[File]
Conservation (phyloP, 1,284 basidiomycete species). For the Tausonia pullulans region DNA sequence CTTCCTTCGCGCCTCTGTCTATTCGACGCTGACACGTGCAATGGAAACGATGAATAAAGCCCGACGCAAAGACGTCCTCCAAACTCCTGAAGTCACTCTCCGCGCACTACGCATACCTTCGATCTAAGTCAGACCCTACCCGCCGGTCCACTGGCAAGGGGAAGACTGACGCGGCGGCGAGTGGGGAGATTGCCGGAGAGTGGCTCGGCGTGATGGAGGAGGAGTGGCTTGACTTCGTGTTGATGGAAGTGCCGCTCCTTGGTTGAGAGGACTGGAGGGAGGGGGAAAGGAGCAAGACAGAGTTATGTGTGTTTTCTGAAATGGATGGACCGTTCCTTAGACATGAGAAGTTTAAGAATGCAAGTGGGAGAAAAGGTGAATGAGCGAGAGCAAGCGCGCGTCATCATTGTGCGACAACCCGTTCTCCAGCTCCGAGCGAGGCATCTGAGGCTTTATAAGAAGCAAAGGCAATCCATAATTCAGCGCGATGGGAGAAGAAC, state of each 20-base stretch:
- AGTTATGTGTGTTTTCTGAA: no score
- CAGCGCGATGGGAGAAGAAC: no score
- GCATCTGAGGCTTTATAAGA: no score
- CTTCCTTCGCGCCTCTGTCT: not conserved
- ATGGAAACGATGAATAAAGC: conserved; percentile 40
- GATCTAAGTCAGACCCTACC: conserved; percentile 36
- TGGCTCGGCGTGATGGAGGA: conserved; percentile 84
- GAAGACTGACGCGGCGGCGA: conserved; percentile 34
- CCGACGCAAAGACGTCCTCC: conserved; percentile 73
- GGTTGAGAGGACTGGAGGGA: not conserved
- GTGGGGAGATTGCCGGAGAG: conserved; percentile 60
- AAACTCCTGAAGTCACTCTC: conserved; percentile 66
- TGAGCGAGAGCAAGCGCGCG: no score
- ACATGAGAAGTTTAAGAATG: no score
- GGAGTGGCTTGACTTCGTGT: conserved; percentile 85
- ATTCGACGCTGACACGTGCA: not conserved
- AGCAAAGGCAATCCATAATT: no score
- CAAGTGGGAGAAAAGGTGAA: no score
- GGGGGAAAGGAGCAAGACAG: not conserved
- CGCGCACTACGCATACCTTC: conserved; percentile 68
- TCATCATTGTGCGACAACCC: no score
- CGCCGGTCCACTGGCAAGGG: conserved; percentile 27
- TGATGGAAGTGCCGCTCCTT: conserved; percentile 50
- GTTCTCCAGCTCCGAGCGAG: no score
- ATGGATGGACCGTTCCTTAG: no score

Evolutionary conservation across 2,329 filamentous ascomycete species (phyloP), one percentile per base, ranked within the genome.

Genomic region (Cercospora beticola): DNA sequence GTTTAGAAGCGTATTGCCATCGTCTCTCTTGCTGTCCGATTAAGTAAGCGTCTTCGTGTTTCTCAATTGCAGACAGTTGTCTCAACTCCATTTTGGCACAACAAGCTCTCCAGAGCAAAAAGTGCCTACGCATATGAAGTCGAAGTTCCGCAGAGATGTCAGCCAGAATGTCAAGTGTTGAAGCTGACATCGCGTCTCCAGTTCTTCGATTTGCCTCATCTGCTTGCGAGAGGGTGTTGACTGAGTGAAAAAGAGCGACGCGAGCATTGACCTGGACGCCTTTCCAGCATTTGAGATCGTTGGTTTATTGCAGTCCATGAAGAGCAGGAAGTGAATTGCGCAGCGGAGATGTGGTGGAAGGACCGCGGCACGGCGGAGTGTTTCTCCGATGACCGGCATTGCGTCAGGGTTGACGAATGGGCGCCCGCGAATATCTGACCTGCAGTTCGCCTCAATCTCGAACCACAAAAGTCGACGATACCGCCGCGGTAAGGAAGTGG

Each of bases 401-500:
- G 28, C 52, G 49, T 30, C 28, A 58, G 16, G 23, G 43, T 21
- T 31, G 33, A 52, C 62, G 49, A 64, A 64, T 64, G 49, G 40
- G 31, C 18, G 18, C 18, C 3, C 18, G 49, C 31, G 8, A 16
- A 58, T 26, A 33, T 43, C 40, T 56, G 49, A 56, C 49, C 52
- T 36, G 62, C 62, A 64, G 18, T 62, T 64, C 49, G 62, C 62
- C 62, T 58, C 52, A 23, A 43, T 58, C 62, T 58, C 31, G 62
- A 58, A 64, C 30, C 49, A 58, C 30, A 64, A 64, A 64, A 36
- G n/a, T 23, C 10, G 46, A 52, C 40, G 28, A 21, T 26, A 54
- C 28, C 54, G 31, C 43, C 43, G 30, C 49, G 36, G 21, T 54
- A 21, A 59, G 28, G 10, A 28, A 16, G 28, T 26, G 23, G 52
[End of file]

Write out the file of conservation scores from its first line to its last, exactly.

Conservation (phyloP, 1,284 basidiomycete species). For the Tausonia pullulans region DNA sequence CTTCCTTCGCGCCTCTGTCTATTCGACGCTGACACGTGCAATGGAAACGATGAATAAAGCCCGACGCAAAGACGTCCTCCAAACTCCTGAAGTCACTCTCCGCGCACTACGCATACCTTCGATCTAAGTCAGACCCTACCCGCCGGTCCACTGGCAAGGGGAAGACTGACGCGGCGGCGAGTGGGGAGATTGCCGGAGAGTGGCTCGGCGTGATGGAGGAGGAGTGGCTTGACTTCGTGTTGATGGAAGTGCCGCTCCTTGGTTGAGAGGACTGGAGGGAGGGGGAAAGGAGCAAGACAGAGTTATGTGTGTTTTCTGAAATGGATGGACCGTTCCTTAGACATGAGAAGTTTAAGAATGCAAGTGGGAGAAAAGGTGAATGAGCGAGAGCAAGCGCGCGTCATCATTGTGCGACAACCCGTTCTCCAGCTCCGAGCGAGGCATCTGAGGCTTTATAAGAAGCAAAGGCAATCCATAATTCAGCGCGATGGGAGAAGAAC, state of each 20-base stretch:
- AGTTATGTGTGTTTTCTGAA: no score
- CAGCGCGATGGGAGAAGAAC: no score
- GCATCTGAGGCTTTATAAGA: no score
- CTTCCTTCGCGCCTCTGTCT: not conserved
- ATGGAAACGATGAATAAAGC: conserved; percentile 40
- GATCTAAGTCAGACCCTACC: conserved; percentile 36
- TGGCTCGGCGTGATGGAGGA: conserved; percentile 84
- GAAGACTGACGCGGCGGCGA: conserved; percentile 34
- CCGACGCAAAGACGTCCTCC: conserved; percentile 73
- GGTTGAGAGGACTGGAGGGA: not conserved
- GTGGGGAGATTGCCGGAGAG: conserved; percentile 60
- AAACTCCTGAAGTCACTCTC: conserved; percentile 66
- TGAGCGAGAGCAAGCGCGCG: no score
- ACATGAGAAGTTTAAGAATG: no score
- GGAGTGGCTTGACTTCGTGT: conserved; percentile 85
- ATTCGACGCTGACACGTGCA: not conserved
- AGCAAAGGCAATCCATAATT: no score
- CAAGTGGGAGAAAAGGTGAA: no score
- GGGGGAAAGGAGCAAGACAG: not conserved
- CGCGCACTACGCATACCTTC: conserved; percentile 68
- TCATCATTGTGCGACAACCC: no score
- CGCCGGTCCACTGGCAAGGG: conserved; percentile 27
- TGATGGAAGTGCCGCTCCTT: conserved; percentile 50
- GTTCTCCAGCTCCGAGCGAG: no score
- ATGGATGGACCGTTCCTTAG: no score

Evolutionary conservation across 2,329 filamentous ascomycete species (phyloP), one percentile per base, ranked within the genome.

Genomic region (Cercospora beticola): DNA sequence GTTTAGAAGCGTATTGCCATCGTCTCTCTTGCTGTCCGATTAAGTAAGCGTCTTCGTGTTTCTCAATTGCAGACAGTTGTCTCAACTCCATTTTGGCACAACAAGCTCTCCAGAGCAAAAAGTGCCTACGCATATGAAGTCGAAGTTCCGCAGAGATGTCAGCCAGAATGTCAAGTGTTGAAGCTGACATCGCGTCTCCAGTTCTTCGATTTGCCTCATCTGCTTGCGAGAGGGTGTTGACTGAGTGAAAAAGAGCGACGCGAGCATTGACCTGGACGCCTTTCCAGCATTTGAGATCGTTGGTTTATTGCAGTCCATGAAGAGCAGGAAGTGAATTGCGCAGCGGAGATGTGGTGGAAGGACCGCGGCACGGCGGAGTGTTTCTCCGATGACCGGCATTGCGTCAGGGTTGACGAATGGGCGCCCGCGAATATCTGACCTGCAGTTCGCCTCAATCTCGAACCACAAAAGTCGACGATACCGCCGCGGTAAGGAAGTGG

Each of bases 401-500:
- G 28, C 52, G 49, T 30, C 28, A 58, G 16, G 23, G 43, T 21
- T 31, G 33, A 52, C 62, G 49, A 64, A 64, T 64, G 49, G 40
- G 31, C 18, G 18, C 18, C 3, C 18, G 49, C 31, G 8, A 16
- A 58, T 26, A 33, T 43, C 40, T 56, G 49, A 56, C 49, C 52
- T 36, G 62, C 62, A 64, G 18, T 62, T 64, C 49, G 62, C 62
- C 62, T 58, C 52, A 23, A 43, T 58, C 62, T 58, C 31, G 62
- A 58, A 64, C 30, C 49, A 58, C 30, A 64, A 64, A 64, A 36
- G n/a, T 23, C 10, G 46, A 52, C 40, G 28, A 21, T 26, A 54
- C 28, C 54, G 31, C 43, C 43, G 30, C 49, G 36, G 21, T 54
- A 21, A 59, G 28, G 10, A 28, A 16, G 28, T 26, G 23, G 52